"I really want to say -- probably not at 100 percent, but I'm working for that -- that suicide in all realms is not an option any longer," Swartz said. "That's something I'm really working hard at."

He swears he wasn't trying to kill himself when he swallowed two bottles of pills last fall.

"I couldn't bring myself to go to a morning workout and I just felt like I needed to do something, you know?" Swartz said, still struggling to understand it all himself.

"That illustrates the power of the illness. You end up doing things that later you look back on and wonder, 'Why?"'

But Swartz readily admits he had every intention of dying two years ago when he returned to Madison.

"I was going to try to make it look accidental. And I tried and I couldn't do it," he said. "It's not a decision I made. It was a result of not being able really to stop my mind. You look at it, there's only one way to stop that mind from ticking."

Kathleen Swartz and her husband, William, who ran track and played basketball at Wisconsin-River Falls from 1959-64, welcomed their son's return home and to basketball with a mixture of pride and prayer.

"Sure, as a mom it scares me. But I think it's exciting to see him doing something he truly loves to do," Kathleen said.

Last month, Swartz had terrific games on successive nights, scoring a combined 44 points as Carroll beat Lake Forrest College and Monmouth College, but he described the weekend as "absolutely miserable."

The one memory he takes from his 18-point performance against Lake Forrest is the lone free throw he missed, which he blames on a meddlesome idea rattling around his head.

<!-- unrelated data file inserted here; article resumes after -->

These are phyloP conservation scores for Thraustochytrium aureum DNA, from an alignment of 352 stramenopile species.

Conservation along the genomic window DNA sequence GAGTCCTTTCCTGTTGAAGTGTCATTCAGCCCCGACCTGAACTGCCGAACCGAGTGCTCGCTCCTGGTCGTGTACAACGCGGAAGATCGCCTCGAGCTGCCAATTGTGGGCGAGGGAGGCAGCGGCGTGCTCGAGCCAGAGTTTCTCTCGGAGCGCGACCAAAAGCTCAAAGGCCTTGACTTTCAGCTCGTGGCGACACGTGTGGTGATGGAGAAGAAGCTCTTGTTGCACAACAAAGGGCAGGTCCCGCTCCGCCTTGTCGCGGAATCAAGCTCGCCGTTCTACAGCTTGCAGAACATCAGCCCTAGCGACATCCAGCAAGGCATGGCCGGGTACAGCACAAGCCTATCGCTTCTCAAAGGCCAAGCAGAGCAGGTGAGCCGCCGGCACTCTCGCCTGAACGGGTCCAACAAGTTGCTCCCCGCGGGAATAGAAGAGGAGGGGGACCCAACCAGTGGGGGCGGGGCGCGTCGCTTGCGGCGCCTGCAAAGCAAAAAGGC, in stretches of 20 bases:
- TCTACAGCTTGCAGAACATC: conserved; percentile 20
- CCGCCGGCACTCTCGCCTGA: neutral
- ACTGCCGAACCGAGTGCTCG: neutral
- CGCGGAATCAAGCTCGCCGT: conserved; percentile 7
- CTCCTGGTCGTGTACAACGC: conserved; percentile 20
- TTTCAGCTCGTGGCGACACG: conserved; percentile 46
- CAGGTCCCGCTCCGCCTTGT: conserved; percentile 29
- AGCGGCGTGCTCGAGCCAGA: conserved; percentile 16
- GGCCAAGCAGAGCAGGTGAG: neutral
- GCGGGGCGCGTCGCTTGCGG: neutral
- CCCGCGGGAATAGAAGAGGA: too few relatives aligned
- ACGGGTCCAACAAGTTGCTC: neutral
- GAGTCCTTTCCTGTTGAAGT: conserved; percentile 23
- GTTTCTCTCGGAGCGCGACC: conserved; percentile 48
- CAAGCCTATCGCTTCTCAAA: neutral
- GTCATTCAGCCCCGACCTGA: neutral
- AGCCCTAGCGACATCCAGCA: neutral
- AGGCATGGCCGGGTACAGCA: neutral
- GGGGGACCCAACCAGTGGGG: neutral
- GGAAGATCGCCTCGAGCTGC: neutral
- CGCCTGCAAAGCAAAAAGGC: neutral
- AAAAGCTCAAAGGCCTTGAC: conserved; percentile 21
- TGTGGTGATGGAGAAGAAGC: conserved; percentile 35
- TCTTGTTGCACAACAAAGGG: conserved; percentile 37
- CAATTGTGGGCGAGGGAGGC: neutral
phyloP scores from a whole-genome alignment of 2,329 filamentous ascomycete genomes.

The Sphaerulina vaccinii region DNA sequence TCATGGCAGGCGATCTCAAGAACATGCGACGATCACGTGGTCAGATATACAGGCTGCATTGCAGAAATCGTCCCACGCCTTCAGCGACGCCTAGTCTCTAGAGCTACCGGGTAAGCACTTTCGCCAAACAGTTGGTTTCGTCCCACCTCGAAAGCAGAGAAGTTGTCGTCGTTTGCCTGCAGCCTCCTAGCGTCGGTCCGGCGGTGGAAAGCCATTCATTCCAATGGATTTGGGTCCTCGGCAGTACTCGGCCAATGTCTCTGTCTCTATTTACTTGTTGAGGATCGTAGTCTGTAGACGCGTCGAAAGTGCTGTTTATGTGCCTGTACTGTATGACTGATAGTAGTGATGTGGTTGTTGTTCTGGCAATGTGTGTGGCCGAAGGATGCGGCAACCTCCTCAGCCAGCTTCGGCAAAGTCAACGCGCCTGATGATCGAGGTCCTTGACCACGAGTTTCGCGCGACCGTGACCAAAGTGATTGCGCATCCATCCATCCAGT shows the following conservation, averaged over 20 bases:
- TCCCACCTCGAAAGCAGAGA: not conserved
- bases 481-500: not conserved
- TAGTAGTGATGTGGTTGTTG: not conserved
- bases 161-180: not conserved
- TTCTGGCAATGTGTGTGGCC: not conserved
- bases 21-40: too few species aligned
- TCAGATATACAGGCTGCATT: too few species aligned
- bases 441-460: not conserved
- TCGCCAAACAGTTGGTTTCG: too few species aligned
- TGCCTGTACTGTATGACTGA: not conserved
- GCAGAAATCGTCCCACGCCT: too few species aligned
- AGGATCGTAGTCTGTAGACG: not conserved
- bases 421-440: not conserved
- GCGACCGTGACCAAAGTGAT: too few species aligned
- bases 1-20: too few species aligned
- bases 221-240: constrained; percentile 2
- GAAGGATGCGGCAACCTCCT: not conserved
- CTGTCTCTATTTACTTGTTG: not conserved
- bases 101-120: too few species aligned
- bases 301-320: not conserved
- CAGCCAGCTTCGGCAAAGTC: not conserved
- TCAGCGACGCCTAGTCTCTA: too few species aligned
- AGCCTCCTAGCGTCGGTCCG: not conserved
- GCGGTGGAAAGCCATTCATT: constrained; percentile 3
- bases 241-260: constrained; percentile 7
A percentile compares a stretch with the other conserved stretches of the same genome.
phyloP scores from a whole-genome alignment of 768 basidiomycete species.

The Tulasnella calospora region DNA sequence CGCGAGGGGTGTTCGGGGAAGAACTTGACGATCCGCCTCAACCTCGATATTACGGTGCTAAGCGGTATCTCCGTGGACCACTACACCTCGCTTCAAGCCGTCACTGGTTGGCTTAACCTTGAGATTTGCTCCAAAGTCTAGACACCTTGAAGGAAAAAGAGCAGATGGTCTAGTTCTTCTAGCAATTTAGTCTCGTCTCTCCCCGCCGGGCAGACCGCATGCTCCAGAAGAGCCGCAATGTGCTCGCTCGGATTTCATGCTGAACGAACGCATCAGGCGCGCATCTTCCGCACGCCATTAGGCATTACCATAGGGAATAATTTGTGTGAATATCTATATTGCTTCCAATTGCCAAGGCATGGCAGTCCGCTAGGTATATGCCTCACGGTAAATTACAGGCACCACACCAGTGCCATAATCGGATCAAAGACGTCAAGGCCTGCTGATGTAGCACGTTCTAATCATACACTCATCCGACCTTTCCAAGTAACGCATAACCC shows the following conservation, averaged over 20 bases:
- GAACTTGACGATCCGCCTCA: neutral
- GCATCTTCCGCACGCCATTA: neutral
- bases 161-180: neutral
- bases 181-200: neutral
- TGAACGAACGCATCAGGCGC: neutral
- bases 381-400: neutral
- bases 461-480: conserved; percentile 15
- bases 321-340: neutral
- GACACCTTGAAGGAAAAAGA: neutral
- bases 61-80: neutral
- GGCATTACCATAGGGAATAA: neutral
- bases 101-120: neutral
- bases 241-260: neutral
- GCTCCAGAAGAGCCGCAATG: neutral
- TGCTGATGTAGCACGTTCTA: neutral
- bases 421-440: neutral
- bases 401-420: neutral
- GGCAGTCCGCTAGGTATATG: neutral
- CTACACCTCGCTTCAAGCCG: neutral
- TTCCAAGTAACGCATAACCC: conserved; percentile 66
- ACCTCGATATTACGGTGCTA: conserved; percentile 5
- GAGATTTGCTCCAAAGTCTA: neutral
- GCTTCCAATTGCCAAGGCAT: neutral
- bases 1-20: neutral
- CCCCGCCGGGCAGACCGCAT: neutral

It stayed with him as he tossed and turned all night.

"I had to get my mom out of bed a few times just to calm me down," he said.

It helps that his new coach, David Schultz, is no stranger to Swartz's game or his illness.

Swartz was 6 when he and Schultz first met. Schultz coached against Swartz in some epic matchups between the city's West and South High School powerhouses in the 1990s.

"That's a big reason why I feel so comfortable at Carroll," Swartz said. "I remember playing one-on-one with him when I was a kid."

Any small college coach who had a Division I player drop into his lap at midseason would be thrilled. Schultz, who took over the Pioneers' program this season, sure was.

"There was a mixture of excitement in terms of what he could bring to the team but also some uncertainty in terms of where he was at a personal level," Schultz said.

After all, it had been 32 months since Swartz last played a game, against Michigan State in the 2000 national semifinals.

"But since he's gotten here, he's like every other player," Schultz said. "He wants to do well, he wants the team to do well and he wants to fit in."

His versatility also made for a smooth transition.

"He's not just a low-post guy, he's not just a shooter," point guard David Jooss said. "He does a little bit of everything and it's pretty easy to mix in a new guy when he's a complete player like that.

"He has told us, 'I'm 15-20 pounds overweight,"' Jooss added. "And we're like, 'You're pretty darn good right now."'

Just wait until next year, after a summer of conditioning, his coach said.

But Swartz's goals are more immediate: Get through today, then tonight, then tomorrow.

"As long as I play the game of basketball it's going to be difficult," he said. "It doesn't matter what level. It doesn't matter where.

"OCD is something I'm going to battle every day. I guess it's my life work, my project."

On the Net:

Obsessive-compulsive Foundation: http://www.ocfoundation.org

OCD Resource Center: http://www.ocdresourse.com

Anxiety Disorders Association of America: http://www.adaa.org